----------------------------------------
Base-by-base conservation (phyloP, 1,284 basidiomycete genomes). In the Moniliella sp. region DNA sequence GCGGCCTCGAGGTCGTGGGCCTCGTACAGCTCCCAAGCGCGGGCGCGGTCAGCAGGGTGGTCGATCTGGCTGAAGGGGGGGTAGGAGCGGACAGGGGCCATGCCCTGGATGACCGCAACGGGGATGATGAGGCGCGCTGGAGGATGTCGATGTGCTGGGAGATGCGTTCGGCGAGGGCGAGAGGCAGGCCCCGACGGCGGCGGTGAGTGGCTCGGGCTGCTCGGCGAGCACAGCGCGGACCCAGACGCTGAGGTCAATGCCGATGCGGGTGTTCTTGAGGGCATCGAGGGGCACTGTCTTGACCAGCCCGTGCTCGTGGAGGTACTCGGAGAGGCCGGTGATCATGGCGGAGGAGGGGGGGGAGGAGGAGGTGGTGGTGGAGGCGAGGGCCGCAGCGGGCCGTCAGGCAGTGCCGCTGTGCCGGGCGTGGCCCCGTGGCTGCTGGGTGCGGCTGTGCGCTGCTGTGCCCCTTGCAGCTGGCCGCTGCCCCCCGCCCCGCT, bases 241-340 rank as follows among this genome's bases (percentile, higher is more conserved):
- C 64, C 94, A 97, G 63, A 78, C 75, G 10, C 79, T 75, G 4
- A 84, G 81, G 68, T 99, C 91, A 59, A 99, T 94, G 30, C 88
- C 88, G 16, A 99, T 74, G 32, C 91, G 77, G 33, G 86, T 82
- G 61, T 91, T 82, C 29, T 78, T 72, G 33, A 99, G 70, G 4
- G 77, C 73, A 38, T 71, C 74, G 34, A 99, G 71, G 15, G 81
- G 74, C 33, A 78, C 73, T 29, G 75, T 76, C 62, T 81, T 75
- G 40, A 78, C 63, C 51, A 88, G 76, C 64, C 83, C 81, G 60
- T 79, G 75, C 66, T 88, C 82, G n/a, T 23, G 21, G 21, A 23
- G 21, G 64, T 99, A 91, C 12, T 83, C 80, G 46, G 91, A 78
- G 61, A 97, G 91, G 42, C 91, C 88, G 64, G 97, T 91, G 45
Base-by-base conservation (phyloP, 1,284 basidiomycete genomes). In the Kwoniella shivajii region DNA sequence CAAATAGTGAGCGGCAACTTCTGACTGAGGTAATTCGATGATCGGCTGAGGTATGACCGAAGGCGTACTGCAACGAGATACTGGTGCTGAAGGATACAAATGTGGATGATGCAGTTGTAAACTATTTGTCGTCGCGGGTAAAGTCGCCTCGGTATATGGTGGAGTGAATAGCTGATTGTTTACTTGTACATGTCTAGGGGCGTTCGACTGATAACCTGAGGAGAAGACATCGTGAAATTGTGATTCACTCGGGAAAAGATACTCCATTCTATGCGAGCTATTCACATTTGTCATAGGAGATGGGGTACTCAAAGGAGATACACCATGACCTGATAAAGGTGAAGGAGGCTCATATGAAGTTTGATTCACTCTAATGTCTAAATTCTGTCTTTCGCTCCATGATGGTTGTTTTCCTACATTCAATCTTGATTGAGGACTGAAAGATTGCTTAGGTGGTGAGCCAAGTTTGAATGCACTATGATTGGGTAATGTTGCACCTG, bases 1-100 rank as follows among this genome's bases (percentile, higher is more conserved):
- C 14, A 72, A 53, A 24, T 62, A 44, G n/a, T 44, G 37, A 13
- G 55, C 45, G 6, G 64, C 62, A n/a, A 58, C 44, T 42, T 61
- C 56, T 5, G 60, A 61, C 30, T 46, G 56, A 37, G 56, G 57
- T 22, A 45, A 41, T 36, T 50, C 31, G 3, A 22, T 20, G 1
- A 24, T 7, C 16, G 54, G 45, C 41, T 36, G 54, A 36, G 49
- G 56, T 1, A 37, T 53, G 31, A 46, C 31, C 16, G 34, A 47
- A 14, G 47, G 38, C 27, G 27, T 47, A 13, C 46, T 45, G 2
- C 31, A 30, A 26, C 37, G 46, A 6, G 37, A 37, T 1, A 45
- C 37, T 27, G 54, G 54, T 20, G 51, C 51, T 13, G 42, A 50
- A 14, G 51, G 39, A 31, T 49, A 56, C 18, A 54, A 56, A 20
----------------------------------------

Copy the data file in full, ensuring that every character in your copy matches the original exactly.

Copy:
Base-by-base conservation (phyloP, 1,284 basidiomycete genomes). In the Moniliella sp. region DNA sequence GCGGCCTCGAGGTCGTGGGCCTCGTACAGCTCCCAAGCGCGGGCGCGGTCAGCAGGGTGGTCGATCTGGCTGAAGGGGGGGTAGGAGCGGACAGGGGCCATGCCCTGGATGACCGCAACGGGGATGATGAGGCGCGCTGGAGGATGTCGATGTGCTGGGAGATGCGTTCGGCGAGGGCGAGAGGCAGGCCCCGACGGCGGCGGTGAGTGGCTCGGGCTGCTCGGCGAGCACAGCGCGGACCCAGACGCTGAGGTCAATGCCGATGCGGGTGTTCTTGAGGGCATCGAGGGGCACTGTCTTGACCAGCCCGTGCTCGTGGAGGTACTCGGAGAGGCCGGTGATCATGGCGGAGGAGGGGGGGGAGGAGGAGGTGGTGGTGGAGGCGAGGGCCGCAGCGGGCCGTCAGGCAGTGCCGCTGTGCCGGGCGTGGCCCCGTGGCTGCTGGGTGCGGCTGTGCGCTGCTGTGCCCCTTGCAGCTGGCCGCTGCCCCCCGCCCCGCT, bases 241-340 rank as follows among this genome's bases (percentile, higher is more conserved):
- C 64, C 94, A 97, G 63, A 78, C 75, G 10, C 79, T 75, G 4
- A 84, G 81, G 68, T 99, C 91, A 59, A 99, T 94, G 30, C 88
- C 88, G 16, A 99, T 74, G 32, C 91, G 77, G 33, G 86, T 82
- G 61, T 91, T 82, C 29, T 78, T 72, G 33, A 99, G 70, G 4
- G 77, C 73, A 38, T 71, C 74, G 34, A 99, G 71, G 15, G 81
- G 74, C 33, A 78, C 73, T 29, G 75, T 76, C 62, T 81, T 75
- G 40, A 78, C 63, C 51, A 88, G 76, C 64, C 83, C 81, G 60
- T 79, G 75, C 66, T 88, C 82, G n/a, T 23, G 21, G 21, A 23
- G 21, G 64, T 99, A 91, C 12, T 83, C 80, G 46, G 91, A 78
- G 61, A 97, G 91, G 42, C 91, C 88, G 64, G 97, T 91, G 45
Base-by-base conservation (phyloP, 1,284 basidiomycete genomes). In the Kwoniella shivajii region DNA sequence CAAATAGTGAGCGGCAACTTCTGACTGAGGTAATTCGATGATCGGCTGAGGTATGACCGAAGGCGTACTGCAACGAGATACTGGTGCTGAAGGATACAAATGTGGATGATGCAGTTGTAAACTATTTGTCGTCGCGGGTAAAGTCGCCTCGGTATATGGTGGAGTGAATAGCTGATTGTTTACTTGTACATGTCTAGGGGCGTTCGACTGATAACCTGAGGAGAAGACATCGTGAAATTGTGATTCACTCGGGAAAAGATACTCCATTCTATGCGAGCTATTCACATTTGTCATAGGAGATGGGGTACTCAAAGGAGATACACCATGACCTGATAAAGGTGAAGGAGGCTCATATGAAGTTTGATTCACTCTAATGTCTAAATTCTGTCTTTCGCTCCATGATGGTTGTTTTCCTACATTCAATCTTGATTGAGGACTGAAAGATTGCTTAGGTGGTGAGCCAAGTTTGAATGCACTATGATTGGGTAATGTTGCACCTG, bases 1-100 rank as follows among this genome's bases (percentile, higher is more conserved):
- C 14, A 72, A 53, A 24, T 62, A 44, G n/a, T 44, G 37, A 13
- G 55, C 45, G 6, G 64, C 62, A n/a, A 58, C 44, T 42, T 61
- C 56, T 5, G 60, A 61, C 30, T 46, G 56, A 37, G 56, G 57
- T 22, A 45, A 41, T 36, T 50, C 31, G 3, A 22, T 20, G 1
- A 24, T 7, C 16, G 54, G 45, C 41, T 36, G 54, A 36, G 49
- G 56, T 1, A 37, T 53, G 31, A 46, C 31, C 16, G 34, A 47
- A 14, G 47, G 38, C 27, G 27, T 47, A 13, C 46, T 45, G 2
- C 31, A 30, A 26, C 37, G 46, A 6, G 37, A 37, T 1, A 45
- C 37, T 27, G 54, G 54, T 20, G 51, C 51, T 13, G 42, A 50
- A 14, G 51, G 39, A 31, T 49, A 56, C 18, A 54, A 56, A 20